Walking across the footbridge, we stopped and looked down into the water.  The shore was riddled in reeds and low vegetation, but towards the center of the inlet the water got deeper and clearer, although it remained shallow enough to see the bottom until it was more than five feet deep.  On the bottom, beds of clams sat, sifting the water, and hordes of small sea snails crept slowly around the bottom in their pretty spiral shells.  Round stingrays the size of dessert plates skimmed the bottom here and there, and schools of fish—tiny silver slivers of color—were ever-present under the long 150 meters of footbridge. 

 

We walked on in this beautiful place and saw Black Skimmers catching tiny fish in their bills as the skimmed the surface of the water, and when they caught something, their bills clapped shut like a trap. On one large strip of sand was a vast bird nursery where hundreds upon hundreds of birds had nests on the ground; there were also hundreds of Brown Pelicans, Terns of all kinds, shorebirds galore, and the two most interesting finds of the day for me: three Reddish Egrets, a very rare bird in Southern California, since it typically lives further south around Baja California, and a small Grey Houndfish Shark swimming slowly in very shallow water.  He was probably all of two and a half feet long. 

 

Yes, there wasn’t any shade.  It was hot.  But there were birds and wind and ocean and no time constraints—no looking at watches and saying we should probably be getting back; no schedules or rules or technology to get in the way.  Just the outside world—nature—and us.  And now I’m back in San Clemente, sitting watching the waves and feeling the breeze, and I have absolutely no idea what time it is.  We ate when we were hungry, and we’ll eat again when we’re hungry again.  But as for the time, I have no idea.  And you know what?  I don’t care.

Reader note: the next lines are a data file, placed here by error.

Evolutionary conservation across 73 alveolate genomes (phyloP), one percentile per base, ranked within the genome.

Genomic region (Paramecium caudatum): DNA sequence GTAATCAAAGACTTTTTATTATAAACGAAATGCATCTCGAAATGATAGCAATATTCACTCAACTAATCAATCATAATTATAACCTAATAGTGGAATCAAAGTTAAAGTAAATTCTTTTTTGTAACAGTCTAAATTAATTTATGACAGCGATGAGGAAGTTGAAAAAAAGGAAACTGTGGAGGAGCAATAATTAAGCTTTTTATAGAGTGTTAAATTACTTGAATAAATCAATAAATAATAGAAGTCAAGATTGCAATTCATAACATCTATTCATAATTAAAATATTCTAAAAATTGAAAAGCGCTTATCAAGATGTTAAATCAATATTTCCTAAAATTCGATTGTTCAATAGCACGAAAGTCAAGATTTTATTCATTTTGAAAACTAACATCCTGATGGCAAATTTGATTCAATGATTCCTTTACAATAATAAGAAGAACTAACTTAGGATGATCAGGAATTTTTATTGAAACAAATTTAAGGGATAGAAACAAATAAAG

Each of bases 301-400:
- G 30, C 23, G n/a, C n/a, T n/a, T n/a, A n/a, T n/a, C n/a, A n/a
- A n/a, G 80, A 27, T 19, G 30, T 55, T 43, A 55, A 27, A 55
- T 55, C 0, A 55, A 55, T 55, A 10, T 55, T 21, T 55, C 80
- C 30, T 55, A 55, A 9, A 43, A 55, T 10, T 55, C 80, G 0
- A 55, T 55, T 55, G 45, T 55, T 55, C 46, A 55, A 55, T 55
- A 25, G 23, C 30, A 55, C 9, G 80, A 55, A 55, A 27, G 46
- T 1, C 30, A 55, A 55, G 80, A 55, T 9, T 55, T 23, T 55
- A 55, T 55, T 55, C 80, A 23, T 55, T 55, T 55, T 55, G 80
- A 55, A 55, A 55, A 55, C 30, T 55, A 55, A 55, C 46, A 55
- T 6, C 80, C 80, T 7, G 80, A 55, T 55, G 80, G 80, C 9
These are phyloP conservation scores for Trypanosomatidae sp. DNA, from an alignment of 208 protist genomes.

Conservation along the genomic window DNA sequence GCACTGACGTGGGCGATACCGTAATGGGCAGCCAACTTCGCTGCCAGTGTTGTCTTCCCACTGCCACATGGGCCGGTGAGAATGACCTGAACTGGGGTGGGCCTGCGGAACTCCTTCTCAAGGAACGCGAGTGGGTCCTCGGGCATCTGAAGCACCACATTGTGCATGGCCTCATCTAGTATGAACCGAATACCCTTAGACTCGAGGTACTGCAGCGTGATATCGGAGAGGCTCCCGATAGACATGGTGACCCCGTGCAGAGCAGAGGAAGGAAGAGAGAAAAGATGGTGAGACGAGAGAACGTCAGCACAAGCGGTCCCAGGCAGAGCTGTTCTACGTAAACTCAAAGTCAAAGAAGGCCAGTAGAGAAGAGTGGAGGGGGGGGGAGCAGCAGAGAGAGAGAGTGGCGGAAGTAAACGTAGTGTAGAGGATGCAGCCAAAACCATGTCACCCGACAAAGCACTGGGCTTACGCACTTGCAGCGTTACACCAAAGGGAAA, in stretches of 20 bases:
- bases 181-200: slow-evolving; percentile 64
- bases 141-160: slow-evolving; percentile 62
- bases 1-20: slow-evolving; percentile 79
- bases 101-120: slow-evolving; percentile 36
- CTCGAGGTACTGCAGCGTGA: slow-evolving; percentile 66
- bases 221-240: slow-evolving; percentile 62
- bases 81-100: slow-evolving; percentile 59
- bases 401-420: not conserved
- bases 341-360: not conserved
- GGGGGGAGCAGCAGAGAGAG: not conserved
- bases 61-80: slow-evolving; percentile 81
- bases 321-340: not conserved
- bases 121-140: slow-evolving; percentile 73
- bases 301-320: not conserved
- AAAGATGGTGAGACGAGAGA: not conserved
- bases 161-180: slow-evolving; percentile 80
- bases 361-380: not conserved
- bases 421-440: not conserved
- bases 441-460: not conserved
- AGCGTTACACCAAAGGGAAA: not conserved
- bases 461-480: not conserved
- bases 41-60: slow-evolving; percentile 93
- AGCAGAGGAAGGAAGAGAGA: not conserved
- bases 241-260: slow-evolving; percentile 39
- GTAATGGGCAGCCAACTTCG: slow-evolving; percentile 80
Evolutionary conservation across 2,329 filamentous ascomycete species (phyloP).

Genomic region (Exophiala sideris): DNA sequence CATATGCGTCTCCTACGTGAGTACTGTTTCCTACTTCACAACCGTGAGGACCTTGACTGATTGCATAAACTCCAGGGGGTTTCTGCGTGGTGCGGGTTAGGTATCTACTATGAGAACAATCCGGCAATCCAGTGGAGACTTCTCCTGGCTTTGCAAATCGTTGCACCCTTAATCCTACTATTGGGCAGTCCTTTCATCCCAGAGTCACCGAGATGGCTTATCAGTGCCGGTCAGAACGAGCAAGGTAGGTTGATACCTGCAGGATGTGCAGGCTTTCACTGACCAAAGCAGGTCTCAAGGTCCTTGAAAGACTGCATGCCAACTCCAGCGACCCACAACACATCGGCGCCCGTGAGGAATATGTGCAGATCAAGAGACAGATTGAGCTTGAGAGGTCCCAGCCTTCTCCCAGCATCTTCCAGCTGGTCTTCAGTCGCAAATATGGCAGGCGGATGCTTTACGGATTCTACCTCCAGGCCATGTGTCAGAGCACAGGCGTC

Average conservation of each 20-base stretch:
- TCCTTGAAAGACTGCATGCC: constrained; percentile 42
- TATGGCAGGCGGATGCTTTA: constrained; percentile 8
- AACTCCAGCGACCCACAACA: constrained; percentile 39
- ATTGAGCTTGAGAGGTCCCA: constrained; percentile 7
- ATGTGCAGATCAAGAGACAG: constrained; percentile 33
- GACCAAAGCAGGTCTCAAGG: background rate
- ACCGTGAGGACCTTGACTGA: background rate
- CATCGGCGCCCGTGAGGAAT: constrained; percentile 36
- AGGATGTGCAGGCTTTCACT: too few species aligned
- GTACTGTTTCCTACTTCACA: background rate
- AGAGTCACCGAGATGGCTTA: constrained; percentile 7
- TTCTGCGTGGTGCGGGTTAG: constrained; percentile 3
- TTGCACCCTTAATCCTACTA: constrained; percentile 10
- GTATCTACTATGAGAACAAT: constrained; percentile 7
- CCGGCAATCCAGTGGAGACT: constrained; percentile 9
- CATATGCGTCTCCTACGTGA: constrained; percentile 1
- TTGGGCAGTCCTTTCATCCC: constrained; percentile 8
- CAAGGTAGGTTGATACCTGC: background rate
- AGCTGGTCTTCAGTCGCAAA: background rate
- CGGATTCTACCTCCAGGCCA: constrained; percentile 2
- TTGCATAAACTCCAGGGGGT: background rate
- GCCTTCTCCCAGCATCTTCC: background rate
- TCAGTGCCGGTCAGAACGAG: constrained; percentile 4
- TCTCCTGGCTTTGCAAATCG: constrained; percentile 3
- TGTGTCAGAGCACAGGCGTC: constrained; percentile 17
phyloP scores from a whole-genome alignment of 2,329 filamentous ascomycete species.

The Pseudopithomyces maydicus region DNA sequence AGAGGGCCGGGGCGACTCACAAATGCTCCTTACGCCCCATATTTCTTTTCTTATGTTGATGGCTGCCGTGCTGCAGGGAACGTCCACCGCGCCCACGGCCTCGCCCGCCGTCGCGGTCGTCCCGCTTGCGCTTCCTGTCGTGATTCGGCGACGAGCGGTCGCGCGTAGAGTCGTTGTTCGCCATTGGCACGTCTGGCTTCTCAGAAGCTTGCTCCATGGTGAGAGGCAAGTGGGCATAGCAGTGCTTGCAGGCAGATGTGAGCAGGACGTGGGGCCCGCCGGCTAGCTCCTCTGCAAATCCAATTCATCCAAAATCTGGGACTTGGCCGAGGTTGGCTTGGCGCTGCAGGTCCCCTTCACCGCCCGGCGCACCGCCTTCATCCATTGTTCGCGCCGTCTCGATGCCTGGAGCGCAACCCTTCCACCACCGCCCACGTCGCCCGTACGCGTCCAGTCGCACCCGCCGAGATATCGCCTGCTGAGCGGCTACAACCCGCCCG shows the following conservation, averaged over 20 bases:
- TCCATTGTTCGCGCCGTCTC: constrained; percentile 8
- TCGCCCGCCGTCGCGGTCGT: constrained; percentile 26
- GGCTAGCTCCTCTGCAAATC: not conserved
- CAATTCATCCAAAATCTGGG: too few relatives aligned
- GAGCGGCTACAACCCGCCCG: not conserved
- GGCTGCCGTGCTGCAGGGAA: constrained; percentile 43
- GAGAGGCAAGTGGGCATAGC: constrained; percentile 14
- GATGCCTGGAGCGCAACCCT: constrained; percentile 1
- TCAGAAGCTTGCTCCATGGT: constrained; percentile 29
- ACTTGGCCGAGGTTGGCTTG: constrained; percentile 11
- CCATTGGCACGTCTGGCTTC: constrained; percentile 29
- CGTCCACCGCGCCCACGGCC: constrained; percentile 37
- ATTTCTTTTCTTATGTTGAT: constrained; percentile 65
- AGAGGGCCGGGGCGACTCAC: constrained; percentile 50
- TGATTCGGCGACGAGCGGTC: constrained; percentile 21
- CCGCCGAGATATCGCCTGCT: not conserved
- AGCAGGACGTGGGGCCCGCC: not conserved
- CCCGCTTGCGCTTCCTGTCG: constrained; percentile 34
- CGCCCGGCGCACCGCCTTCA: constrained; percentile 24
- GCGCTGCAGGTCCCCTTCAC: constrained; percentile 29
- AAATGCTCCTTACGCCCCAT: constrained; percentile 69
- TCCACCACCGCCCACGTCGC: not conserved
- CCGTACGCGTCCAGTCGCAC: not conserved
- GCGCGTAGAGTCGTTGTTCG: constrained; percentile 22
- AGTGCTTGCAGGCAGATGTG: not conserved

Tomorrow we’ll get up when we want to.  We’ll watch the waves.  Then we’ll have some coffee and read.  Then we just might decide to go on another adventure.

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My first post!

I have read blogs for a long time.  I read them for fun, and use them in my research.  But I feel that for the first time, I have taken a big boy pill and traded in my myspace blog for a real blog.  I hope you enjoy reading this as much as I enjoy writing it.  I have been blogging on myspace for a while; in fact, that is really the only thing I have used it for, but one day I had a moment of clarity, as I was wrestling with the controls to my blog.  (They weren’t responding to my pleas and were being downright belligerent, refusing to post the body of my post, which really was rather counterproductive, since that was exactly what the blog function was supposed to be doing–allow me to post my blog)  Whew!  

Anyway, I’ve taken a huge step forward when it comes to blogging, and I’m excited to have this space represent my ideas–good, bad, or ugly.  I’ll be writing about travel, media, spirituality, philosophy, and anything else that I think of.  So sit back with your laptop and enjoy.  I know I will.